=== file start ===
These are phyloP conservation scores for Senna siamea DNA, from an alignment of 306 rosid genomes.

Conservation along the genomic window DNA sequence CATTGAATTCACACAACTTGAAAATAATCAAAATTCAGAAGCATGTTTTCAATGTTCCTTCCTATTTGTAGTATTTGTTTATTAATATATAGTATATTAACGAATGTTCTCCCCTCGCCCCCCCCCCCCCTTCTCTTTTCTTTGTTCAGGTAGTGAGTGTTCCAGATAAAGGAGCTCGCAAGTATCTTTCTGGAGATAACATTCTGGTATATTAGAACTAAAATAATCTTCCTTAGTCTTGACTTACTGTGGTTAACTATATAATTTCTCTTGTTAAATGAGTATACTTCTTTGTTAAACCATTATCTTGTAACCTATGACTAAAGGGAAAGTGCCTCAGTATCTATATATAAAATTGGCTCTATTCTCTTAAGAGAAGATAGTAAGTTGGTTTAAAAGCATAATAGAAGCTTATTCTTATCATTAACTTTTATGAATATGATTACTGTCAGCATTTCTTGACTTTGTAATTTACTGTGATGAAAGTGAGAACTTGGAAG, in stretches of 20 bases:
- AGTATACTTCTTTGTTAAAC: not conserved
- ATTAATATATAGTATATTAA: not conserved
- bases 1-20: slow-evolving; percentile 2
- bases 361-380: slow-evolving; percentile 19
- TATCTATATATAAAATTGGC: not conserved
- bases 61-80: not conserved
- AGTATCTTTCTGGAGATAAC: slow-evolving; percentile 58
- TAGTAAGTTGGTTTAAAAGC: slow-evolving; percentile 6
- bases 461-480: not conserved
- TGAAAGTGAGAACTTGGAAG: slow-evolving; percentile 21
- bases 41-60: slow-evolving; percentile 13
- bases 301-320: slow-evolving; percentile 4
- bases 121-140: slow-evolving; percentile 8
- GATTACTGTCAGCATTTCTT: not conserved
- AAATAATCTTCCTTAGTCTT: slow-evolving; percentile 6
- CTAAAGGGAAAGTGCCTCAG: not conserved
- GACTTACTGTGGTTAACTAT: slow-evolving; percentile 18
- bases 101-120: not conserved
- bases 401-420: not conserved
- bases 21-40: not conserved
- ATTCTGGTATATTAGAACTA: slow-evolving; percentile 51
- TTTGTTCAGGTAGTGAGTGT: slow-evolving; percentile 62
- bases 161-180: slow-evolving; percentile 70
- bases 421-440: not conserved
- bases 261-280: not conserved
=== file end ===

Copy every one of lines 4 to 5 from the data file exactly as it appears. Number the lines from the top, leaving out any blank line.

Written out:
- ATTAATATATAGTATATTAA: not conserved
- bases 1-20: slow-evolving; percentile 2